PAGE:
Fair Wages for Those Serving Manitobans with Intellectual Disabilities

The safety and well-being of thousands of Manitobans with intellectual disabilities depends on the consistency and quality of care and support provided by community-based agencies across Manitoba. Providing such care and support is very difficult for these agencies that report turnover rates for front line staff that range from 25% to over 66%.  

As for all Manitobans, much of the richness of life for persons with intellectual disabilities comes from developing and sustaining close relationships with those who live with us and who care for us. This is a tremendous challenge given these turnover rates. It is estimated, for example, that even at a 40% turnover rate an adult with an intellectual disability participating in both residential and day services will receive care from as many as 164 different staff over a 10-year period.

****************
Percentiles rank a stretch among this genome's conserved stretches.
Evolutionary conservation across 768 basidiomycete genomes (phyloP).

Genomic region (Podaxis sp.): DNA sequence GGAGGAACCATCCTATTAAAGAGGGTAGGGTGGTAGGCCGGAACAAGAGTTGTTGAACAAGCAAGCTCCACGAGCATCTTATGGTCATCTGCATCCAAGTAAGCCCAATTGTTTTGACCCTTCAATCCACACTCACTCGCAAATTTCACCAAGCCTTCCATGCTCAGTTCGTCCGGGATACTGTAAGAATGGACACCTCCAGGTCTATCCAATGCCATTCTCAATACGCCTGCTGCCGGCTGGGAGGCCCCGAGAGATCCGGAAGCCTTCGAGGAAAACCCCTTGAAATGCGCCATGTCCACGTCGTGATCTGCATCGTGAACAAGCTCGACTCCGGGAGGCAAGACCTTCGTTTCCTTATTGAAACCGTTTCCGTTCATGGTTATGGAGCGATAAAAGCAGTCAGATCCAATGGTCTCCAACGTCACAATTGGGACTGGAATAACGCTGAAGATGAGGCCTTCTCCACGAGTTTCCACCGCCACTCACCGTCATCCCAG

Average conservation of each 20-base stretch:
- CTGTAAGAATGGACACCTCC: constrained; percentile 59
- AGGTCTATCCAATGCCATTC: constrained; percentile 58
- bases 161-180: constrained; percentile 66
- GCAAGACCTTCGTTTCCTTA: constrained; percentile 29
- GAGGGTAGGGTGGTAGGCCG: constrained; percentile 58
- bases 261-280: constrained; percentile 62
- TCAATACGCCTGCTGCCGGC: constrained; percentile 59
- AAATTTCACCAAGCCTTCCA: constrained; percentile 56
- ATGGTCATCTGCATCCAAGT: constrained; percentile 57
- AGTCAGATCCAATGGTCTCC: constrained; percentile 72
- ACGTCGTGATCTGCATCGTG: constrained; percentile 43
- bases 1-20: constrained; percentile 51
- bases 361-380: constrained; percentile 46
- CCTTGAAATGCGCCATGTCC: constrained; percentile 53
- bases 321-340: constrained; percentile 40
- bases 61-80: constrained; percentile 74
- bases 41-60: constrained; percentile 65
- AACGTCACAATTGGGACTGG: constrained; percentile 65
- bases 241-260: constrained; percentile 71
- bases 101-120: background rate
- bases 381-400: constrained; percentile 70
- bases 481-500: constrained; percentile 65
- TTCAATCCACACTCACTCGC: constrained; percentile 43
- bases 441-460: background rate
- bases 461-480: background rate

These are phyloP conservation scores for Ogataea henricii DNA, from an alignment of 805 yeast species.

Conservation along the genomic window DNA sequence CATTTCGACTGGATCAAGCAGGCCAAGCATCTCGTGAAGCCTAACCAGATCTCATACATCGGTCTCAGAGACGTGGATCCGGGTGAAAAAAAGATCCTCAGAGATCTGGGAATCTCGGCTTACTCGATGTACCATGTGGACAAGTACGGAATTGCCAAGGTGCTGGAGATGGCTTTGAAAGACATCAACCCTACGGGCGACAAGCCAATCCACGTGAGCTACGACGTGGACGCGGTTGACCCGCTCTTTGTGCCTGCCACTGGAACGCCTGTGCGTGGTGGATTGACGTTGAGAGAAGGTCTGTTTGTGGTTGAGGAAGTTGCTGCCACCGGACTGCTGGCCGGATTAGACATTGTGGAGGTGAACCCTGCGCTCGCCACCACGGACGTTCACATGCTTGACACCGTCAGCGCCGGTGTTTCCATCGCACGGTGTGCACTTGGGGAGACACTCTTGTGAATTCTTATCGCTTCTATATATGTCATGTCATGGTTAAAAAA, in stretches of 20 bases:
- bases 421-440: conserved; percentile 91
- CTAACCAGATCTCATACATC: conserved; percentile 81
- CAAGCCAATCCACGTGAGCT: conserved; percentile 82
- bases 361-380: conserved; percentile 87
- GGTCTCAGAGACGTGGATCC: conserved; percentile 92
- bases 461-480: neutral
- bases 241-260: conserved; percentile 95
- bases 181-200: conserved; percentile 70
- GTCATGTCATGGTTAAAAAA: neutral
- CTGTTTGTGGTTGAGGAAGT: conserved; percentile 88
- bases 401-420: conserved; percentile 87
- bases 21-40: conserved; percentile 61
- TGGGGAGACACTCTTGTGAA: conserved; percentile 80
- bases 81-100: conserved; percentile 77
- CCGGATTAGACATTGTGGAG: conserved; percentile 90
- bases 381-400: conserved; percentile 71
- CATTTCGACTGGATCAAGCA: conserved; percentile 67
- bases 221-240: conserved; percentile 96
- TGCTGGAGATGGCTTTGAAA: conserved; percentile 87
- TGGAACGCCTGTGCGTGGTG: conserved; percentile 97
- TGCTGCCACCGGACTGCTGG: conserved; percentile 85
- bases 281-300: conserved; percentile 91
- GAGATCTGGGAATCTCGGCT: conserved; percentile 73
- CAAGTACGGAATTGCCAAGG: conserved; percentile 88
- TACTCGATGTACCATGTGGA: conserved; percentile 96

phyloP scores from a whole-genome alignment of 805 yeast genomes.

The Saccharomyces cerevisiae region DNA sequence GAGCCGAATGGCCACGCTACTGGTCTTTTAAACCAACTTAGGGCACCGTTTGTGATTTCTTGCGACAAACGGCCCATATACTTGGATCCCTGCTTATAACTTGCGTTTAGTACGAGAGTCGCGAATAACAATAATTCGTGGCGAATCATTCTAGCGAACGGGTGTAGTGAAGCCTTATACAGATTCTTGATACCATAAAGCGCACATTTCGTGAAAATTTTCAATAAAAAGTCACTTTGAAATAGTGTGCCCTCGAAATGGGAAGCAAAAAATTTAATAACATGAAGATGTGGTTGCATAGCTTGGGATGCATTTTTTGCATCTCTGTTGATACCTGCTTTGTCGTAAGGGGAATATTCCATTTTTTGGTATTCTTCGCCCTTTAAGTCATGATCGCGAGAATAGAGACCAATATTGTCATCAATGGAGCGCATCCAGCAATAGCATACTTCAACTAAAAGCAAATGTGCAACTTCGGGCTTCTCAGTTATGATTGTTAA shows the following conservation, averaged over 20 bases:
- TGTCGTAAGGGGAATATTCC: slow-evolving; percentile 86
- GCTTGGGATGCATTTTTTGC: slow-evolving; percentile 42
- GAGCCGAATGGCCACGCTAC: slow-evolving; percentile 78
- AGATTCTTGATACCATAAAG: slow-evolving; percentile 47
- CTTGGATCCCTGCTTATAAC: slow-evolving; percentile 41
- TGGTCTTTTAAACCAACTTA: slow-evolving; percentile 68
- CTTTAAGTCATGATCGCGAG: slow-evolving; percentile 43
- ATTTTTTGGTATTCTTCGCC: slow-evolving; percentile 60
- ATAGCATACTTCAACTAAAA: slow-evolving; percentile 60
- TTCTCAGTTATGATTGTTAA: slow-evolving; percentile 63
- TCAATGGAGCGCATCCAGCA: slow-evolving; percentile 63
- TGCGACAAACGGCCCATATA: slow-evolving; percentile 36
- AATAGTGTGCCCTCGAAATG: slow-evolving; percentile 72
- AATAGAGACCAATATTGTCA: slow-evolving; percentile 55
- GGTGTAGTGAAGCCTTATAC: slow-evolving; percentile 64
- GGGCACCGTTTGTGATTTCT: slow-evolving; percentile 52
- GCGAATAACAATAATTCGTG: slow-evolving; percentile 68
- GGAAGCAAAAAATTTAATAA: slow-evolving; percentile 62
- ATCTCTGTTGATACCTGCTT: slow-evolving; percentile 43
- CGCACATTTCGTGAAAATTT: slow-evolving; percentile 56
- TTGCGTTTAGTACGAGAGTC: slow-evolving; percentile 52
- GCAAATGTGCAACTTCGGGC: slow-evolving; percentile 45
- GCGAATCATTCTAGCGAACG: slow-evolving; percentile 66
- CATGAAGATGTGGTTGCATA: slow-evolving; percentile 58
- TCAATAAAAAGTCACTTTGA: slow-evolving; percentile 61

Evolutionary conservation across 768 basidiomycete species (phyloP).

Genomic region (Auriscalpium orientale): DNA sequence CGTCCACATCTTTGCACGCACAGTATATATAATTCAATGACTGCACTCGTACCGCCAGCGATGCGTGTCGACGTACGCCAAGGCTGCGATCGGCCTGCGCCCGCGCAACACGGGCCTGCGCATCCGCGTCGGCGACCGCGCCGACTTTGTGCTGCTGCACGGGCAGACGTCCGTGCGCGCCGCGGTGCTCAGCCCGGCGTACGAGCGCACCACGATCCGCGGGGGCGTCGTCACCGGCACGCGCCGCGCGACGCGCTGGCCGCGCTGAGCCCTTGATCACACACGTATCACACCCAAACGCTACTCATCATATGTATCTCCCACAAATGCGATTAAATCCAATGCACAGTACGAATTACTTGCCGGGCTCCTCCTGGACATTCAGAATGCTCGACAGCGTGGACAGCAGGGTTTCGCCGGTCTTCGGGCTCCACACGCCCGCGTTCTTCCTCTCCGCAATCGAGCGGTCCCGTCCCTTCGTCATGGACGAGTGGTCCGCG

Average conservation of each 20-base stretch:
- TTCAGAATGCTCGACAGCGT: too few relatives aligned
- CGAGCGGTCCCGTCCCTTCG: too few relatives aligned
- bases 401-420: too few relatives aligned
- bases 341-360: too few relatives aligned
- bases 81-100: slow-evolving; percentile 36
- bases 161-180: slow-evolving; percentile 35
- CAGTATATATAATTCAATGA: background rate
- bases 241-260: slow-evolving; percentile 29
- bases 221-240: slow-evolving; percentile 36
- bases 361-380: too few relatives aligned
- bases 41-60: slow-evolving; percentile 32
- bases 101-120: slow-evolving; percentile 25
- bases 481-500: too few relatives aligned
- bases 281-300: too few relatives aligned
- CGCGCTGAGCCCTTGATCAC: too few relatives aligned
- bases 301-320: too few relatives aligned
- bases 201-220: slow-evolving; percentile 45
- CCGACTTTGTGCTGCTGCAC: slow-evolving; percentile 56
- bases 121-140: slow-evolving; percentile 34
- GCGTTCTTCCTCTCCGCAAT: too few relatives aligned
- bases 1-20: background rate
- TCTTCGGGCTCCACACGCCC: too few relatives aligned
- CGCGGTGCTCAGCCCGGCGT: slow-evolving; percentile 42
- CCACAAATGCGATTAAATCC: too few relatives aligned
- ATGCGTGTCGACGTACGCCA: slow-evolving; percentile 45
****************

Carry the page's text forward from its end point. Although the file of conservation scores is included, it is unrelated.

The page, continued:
From age 18 to age 65, that translates into more than 770 different staff.  

The primary reason for these high rates of staff turnover is that disability support workers are among the lowest paid human service workforces in Manitoba. Their work is seriously undervalued and they are paid significantly less than others working in caring professions such as child care and home care. The low wages not only translate into high turnover, but also translate into staff shortages, difficulty recruiting staff with relevant knowledge and skills and ultimately, reduced quality of care. 

After many years of inaction, the government has just begun to address part of this issue. As of January 1, 2016, the starting hourly wage for a disability support worker in residential services will be $13.75 but with little room for further increases. The average hourly wage of disability support workers in day services is as low as $12.06. Many who have made long-term commitments to this work are still getting only $12.06 per hour after 20 years. These are not fair living wages and they don’t provide viable career options for most people.  

Manitobans with intellectual disabilities deserve well-trained, qualified staff who are paid a fair living wage. This will significantly improve the quality of life of thousands of Manitobans with intellectual disabilities.